One of our clients needed funds to pay college expenses for his daughter and realized he could take a loan from his 401(k) account.
“It seems like a pretty good deal,” he said. “They only charge me 4% for the loan, there’s no other costs, and I’ll be paying interest to myself.”
All that is undoubtedly correct, but once we sat down to show him the true cost of the loan, and the serious hit he would be taking to his retirement plan balances, he realized it wasn’t such a great idea after all.
Borrowing only $20,000 from his 401(k), and paying it back with his own money over a five-year period, would actually cost him nearly $125,000.
To make up for the damage done to his retirement plan balance, he might need to work two extra years or more.
Why are these loans so harmful?
How can something that sounds so harmless be so damaging?
- Most people are already behind the eight-ball in saving for retirement. By taking money out of the 401(k), instead of putting it in, they’re just getting further behind.
- The loans are paid back by extra deductions from your paycheck. Most people stop their 401(k) contributions during the payback period because they can no longer afford them.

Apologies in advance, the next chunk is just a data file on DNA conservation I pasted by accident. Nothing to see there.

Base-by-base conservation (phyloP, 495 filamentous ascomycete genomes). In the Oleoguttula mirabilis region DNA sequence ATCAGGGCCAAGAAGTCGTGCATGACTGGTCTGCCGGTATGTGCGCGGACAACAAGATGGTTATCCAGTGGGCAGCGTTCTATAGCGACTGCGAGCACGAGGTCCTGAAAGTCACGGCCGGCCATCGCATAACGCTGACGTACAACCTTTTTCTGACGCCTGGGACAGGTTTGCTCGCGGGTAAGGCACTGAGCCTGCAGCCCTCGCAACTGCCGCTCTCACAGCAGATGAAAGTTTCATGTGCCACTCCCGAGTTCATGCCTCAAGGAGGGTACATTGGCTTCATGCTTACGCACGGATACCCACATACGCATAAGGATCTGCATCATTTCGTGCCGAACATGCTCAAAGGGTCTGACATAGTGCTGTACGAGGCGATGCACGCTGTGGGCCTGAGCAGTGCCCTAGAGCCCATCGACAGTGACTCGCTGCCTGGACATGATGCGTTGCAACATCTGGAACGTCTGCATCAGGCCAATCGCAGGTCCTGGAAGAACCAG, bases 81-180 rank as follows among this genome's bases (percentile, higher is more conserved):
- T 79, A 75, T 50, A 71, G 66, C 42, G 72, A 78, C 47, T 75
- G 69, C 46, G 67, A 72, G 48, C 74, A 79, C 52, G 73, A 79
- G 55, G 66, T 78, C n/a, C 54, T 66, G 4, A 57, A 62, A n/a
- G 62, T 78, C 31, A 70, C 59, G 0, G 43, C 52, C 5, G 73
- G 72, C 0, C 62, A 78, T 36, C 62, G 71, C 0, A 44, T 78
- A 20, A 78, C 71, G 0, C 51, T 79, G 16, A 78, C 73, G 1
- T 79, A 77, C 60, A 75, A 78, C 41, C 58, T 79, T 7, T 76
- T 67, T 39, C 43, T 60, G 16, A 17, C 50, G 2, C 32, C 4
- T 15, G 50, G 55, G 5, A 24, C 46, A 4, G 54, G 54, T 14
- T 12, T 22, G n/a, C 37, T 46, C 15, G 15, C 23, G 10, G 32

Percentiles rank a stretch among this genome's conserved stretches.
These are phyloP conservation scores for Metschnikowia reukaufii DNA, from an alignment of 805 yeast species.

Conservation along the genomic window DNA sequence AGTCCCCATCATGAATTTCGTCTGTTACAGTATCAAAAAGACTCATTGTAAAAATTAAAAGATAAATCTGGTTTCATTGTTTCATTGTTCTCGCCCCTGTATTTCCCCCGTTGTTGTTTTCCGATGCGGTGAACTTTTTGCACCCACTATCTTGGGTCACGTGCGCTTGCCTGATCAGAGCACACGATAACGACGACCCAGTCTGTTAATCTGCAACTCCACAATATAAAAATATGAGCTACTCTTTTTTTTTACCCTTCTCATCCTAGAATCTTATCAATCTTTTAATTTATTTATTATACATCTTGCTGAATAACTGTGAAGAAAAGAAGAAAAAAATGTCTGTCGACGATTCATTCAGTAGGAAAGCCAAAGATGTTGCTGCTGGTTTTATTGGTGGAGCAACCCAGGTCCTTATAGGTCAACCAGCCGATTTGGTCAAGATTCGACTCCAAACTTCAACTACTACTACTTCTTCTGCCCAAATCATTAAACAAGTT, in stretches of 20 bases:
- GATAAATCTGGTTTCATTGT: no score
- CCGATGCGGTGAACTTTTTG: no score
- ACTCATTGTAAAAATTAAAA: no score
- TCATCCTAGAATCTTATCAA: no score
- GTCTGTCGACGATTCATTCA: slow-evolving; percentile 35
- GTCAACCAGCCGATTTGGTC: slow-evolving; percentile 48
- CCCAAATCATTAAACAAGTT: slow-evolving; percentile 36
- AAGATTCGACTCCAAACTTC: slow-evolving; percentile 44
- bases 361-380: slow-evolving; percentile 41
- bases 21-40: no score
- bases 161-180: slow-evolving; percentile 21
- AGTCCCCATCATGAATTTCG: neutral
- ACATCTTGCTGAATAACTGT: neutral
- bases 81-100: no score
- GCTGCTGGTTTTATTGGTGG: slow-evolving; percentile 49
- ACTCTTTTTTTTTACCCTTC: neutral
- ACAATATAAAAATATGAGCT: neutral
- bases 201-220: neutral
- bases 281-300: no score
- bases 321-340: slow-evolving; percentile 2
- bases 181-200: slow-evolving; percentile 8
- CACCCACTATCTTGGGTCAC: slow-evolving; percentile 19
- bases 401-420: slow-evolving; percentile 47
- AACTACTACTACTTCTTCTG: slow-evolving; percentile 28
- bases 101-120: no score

- You’re losing out on compounding by reducing the amount of money “at work” in your account. Plus, the interest you are paying yourself is usually less than what you could have earned on long-term retirement investments.
- If you lose your job, your loan will be immediately payable in full, putting you in a serious jam.
- If you need to borrow from your 401(k) in the first place, you may be spending more than you can afford. There could be better ways to come up with the money, starting with possible cutbacks in your own budget. (Take a look at our review of better ways to pay for college in a recent blog).
The takeaway: About one-fifth of all 401(k) participants eligible to take these loans, do so. They’re tempted by the easy access and seemingly low interest rates. Unfortunately, as is true with many other financial decisions, they’re making choices without knowing all the costs and trade-offs.